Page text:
of puting on a show and we give profits to charties.We welcome people with a like interest .
 

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I quit collecting because of the "good old boys" phenomena you mention. It permeates the gun hobby now: collecting is for the beautiful people, not "the little people."

One has to look no further than this bulletin board to see the evidence of it in action, it's just as plain as day.
 

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Diamond with Oak Clusters Bullet Member
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The OGCA is a benefit and here's how: it is 18,000 members strong and packs a political clout here in Ohio. Yes, some vendors have stiffly overpriced items, but not all. And some vendors are not at all knowledegable about what they sell, while others are genuine experts and they bend over backwards to help out a collector with a project. It's a mixed bag as is everything. Smaller shows are no different. The last one that my son went to (Berea, Ohio) we saw some pretty neat things, some affordable things and a lot of overpriced items and a small side-show-circus that looked everybit a flea market as one could imagine. I got a delicious cherry struddle for a couple of bucks!

Days of cheap rifles are long gone, (except if you can do a deal with somebody) and the problem with the auction sites where unkowns haggle like mad hatters over stuff without the benefit of of speaking with the owner, or examining what they are buying or looking at may be a factor for this. Yes, there are bargains via the internet, but the OGCA does a lot for pro-gun and collector enthusiast's......ask some of those souls trapped in New York if they would like to have an organization with the fortitude and streangth like the OGCA.

The OP could, at anytime, not pay their dues to be a member and not join up again. Or, he could run for office of the OGCA, become a director, an officer of the organization and use his influence to better the organization. Complaning here does nothing, just stirs up trouble....write a letter or make a phone call to the office in Sagamore Hills.

The first few times, I went to OGCA, I could get in by showing my NRA membership card. Then I joined and became a life member. My badge is Gold.

It may be a force in Ohio, but a fair portion of it's members are not from Ohio. Actually back in the Columbus days the number of non-Ohio members were a lot larger. So the political force of the OGCA in Ohio is not a concern to many.

As to the OP running for office, you should note that he is from Michigan and I am sure that you are also aware that if you are not a resident of Ohio, you cannot hold office in the OGCA. So that suggestion could never be fulfilled.
 

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Diamond with Oak Clusters Bullet Member
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Charlie likely knows much more about the show than I do. I went as a guest several times in the 1990s, started to join, but the drive was very difficult. I had plenty of sponsors but there were lots of other options nearby of about the same quality, like SOS as Charlie mentions.

It was funny in a way. First show I went to as a guest, I had saved about $5k, a lot in about 1990. Within 5 isles I had bought 2 M1911s. I get to a Transition model, needed one, pretty nice. The guy would not sale it to me, C&R and all. Rule against sale to guest. The other guys must not have cared much. He took one of the guns I had just bought and some cash, then shipped it to me a week plus later. UPS left it on my doorstep in clear view of the road, signature required. These were about $5k then.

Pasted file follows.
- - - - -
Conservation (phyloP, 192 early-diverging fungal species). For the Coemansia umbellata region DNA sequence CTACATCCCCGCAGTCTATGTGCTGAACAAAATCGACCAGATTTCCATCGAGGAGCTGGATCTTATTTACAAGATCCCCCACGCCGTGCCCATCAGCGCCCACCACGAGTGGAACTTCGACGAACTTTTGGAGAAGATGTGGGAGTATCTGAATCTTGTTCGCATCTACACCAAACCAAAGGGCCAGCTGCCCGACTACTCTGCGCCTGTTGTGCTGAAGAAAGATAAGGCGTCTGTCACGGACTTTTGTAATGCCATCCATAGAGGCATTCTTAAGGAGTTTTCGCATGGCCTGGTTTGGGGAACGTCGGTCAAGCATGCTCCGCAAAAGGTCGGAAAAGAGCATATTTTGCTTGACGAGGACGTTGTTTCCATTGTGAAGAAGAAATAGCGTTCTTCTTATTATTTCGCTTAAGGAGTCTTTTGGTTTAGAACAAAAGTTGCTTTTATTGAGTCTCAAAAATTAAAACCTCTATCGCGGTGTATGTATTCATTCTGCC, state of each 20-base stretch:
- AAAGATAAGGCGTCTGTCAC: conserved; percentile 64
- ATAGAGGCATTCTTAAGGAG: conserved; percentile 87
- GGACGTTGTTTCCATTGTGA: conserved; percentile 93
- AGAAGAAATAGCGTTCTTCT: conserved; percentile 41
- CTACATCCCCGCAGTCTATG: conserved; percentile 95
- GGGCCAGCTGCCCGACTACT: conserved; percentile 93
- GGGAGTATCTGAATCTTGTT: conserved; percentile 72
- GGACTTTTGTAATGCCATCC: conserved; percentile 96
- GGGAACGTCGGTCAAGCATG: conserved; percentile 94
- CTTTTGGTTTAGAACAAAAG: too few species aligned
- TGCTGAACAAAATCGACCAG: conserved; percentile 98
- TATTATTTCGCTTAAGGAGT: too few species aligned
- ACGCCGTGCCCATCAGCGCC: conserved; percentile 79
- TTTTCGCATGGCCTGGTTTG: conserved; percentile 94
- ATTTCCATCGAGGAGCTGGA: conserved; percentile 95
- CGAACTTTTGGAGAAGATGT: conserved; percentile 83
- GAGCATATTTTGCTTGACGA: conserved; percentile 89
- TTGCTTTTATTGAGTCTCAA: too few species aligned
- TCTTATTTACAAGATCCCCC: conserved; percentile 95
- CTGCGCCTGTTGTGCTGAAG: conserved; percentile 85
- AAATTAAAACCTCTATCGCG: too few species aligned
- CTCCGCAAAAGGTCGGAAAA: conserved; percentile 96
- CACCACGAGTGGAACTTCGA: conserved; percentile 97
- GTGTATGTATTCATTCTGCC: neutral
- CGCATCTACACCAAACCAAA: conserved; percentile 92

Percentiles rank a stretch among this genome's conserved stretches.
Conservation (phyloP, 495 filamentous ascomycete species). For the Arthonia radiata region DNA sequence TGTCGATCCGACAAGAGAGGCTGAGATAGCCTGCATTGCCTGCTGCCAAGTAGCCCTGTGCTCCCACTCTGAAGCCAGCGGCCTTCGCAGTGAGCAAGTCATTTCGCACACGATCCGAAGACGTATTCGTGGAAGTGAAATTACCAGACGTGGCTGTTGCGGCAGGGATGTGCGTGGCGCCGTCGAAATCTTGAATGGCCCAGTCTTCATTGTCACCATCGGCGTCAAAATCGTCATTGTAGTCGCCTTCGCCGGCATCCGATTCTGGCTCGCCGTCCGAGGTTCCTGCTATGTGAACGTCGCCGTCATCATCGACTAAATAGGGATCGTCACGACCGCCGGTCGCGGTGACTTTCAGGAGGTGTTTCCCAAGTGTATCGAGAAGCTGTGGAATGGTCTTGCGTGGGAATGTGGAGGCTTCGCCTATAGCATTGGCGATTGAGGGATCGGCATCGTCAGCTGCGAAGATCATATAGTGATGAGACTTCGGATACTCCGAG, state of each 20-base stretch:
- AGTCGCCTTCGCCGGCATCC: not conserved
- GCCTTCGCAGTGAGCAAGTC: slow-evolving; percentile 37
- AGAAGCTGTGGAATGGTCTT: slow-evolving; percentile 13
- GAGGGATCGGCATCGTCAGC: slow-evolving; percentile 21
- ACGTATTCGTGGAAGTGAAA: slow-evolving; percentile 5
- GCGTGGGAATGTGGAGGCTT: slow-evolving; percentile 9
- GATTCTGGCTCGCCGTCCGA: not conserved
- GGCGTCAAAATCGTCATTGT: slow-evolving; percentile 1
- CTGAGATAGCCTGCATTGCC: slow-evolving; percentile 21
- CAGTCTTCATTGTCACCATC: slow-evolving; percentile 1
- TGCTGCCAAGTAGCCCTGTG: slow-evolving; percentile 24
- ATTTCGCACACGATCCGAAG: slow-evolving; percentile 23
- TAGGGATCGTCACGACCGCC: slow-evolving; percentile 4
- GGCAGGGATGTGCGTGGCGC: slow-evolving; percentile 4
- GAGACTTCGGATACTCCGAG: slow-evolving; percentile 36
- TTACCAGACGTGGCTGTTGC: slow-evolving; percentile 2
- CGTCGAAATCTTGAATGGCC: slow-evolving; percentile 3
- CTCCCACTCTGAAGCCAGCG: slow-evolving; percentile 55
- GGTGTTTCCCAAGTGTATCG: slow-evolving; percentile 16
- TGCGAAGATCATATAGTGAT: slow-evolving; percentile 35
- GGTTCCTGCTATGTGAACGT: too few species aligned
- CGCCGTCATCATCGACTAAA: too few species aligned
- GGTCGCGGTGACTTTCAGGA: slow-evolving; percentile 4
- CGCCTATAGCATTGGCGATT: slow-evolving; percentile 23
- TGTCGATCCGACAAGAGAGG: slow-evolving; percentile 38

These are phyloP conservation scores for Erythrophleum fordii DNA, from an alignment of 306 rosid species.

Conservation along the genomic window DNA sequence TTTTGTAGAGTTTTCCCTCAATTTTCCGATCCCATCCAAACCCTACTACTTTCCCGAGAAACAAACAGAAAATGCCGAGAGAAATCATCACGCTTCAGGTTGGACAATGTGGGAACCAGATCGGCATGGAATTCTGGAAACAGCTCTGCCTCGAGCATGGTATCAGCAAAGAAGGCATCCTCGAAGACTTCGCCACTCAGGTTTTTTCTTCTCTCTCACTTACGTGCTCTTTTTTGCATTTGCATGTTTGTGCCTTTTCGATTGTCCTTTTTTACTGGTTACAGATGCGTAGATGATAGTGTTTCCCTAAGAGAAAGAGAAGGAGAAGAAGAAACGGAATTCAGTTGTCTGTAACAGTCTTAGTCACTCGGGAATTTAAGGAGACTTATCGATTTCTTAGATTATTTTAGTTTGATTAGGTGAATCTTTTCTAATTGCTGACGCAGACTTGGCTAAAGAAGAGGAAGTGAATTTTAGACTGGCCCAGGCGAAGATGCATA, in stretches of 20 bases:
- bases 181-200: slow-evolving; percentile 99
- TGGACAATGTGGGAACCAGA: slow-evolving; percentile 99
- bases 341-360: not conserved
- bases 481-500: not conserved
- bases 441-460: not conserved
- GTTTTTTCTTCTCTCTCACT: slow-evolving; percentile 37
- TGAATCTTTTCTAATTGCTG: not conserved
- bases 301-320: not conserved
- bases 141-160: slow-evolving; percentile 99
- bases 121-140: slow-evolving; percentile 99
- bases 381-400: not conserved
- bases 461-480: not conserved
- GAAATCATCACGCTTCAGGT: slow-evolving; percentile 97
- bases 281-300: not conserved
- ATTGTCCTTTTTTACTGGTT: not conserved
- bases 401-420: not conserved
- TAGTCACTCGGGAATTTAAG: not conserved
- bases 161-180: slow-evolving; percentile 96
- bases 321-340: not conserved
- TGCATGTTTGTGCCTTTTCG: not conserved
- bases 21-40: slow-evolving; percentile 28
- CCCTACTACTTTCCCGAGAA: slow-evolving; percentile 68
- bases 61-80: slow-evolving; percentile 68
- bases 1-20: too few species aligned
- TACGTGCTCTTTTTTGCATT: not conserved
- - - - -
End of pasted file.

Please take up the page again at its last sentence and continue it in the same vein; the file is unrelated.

Charlie, I will email(posted it on Jan's) some pictures of a High Power that I would love to have your opinion on value and correctness. Look forward to seeing you at NGD.
I stopped posting on Jan's site a couple of years ago as I was tired of people who did not know what they were talking about.

I will be at NGD and will see you there.
 

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All gun shows are in a downward spiral, I have been attending shows since the 70's, worked in the gun trade and been a table holder at both general and collector shows. Things change, enjoy shows while we still have them. More and more general shows struggle to fill tables an make the show appear big (wide aisles and empty tables do not make a good impression). Collector shows try to keep the flea market stuff out but still have trouble filling tables. Many people have found it more profitable to sell on the internet so why bother with the time and money to set up at a show. Some do, sell a thing or two and hope to buy items coming in but I see less interesting stuff showing up and so often the first thing I hear is "I seen it on the 'net for $$$$$", often a totally ridiculous price for the condition of the one they have. Things are just not what they were 20 or even 10 years ago and sadly that seems to be the nature of the world.

I had my one little table at OGCA this weekend, not a huge crowd but a decent one. sold a few items, bought very little. Saw some very nice guns, enjoyed the displays, met and talked with friends. It may not be what it once was but it is still far bigger and better than the general gun shows in this area. Best small Ohio show I've found is the Tri-State show in Lima (one of the few that always seems to have a good turnout), if I want a big show I have to go to Indiana for the 1500.
 

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I lost my membership to the OGCA on renewal when they moved to the location in williamston. I sent in a renewal for 3 years and they sent it back saying that because I'd lapsed that I had to come to the show to re apply in person even though I'd been a member for 25 years. I said I could provide both sponsor signatures and send in the app and that was a no go. In person only. So I guess a 700 mile round trip is in order to hand an envelope in sometime.